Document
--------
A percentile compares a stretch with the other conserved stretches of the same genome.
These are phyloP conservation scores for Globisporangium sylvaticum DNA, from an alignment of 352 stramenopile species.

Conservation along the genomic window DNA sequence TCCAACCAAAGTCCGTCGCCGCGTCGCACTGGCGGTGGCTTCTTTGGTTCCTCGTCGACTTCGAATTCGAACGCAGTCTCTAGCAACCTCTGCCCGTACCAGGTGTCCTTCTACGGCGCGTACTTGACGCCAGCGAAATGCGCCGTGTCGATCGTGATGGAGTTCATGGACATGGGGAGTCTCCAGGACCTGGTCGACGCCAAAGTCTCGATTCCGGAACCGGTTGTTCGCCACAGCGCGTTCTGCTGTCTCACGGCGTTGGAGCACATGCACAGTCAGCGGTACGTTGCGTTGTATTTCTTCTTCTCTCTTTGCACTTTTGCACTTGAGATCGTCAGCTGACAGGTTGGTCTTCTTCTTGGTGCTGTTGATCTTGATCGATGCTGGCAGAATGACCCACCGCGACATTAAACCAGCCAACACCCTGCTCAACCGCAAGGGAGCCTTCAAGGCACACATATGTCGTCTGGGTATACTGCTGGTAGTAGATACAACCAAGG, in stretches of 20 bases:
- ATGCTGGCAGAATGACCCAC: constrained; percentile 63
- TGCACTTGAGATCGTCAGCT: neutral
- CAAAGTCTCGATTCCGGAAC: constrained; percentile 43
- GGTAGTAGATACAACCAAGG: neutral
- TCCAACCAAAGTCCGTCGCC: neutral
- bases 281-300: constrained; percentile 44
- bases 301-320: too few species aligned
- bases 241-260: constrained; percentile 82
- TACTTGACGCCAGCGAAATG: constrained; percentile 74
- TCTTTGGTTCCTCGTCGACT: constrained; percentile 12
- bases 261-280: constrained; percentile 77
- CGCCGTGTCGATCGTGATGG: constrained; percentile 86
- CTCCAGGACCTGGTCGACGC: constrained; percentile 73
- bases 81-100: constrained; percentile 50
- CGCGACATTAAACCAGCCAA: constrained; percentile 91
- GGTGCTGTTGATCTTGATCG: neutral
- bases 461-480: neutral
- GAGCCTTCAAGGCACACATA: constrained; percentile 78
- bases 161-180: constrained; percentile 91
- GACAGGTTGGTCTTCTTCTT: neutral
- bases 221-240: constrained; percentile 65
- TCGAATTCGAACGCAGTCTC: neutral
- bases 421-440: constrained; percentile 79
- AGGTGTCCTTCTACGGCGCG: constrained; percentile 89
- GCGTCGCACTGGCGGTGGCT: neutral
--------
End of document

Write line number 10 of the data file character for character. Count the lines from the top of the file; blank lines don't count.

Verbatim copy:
- bases 301-320: too few species aligned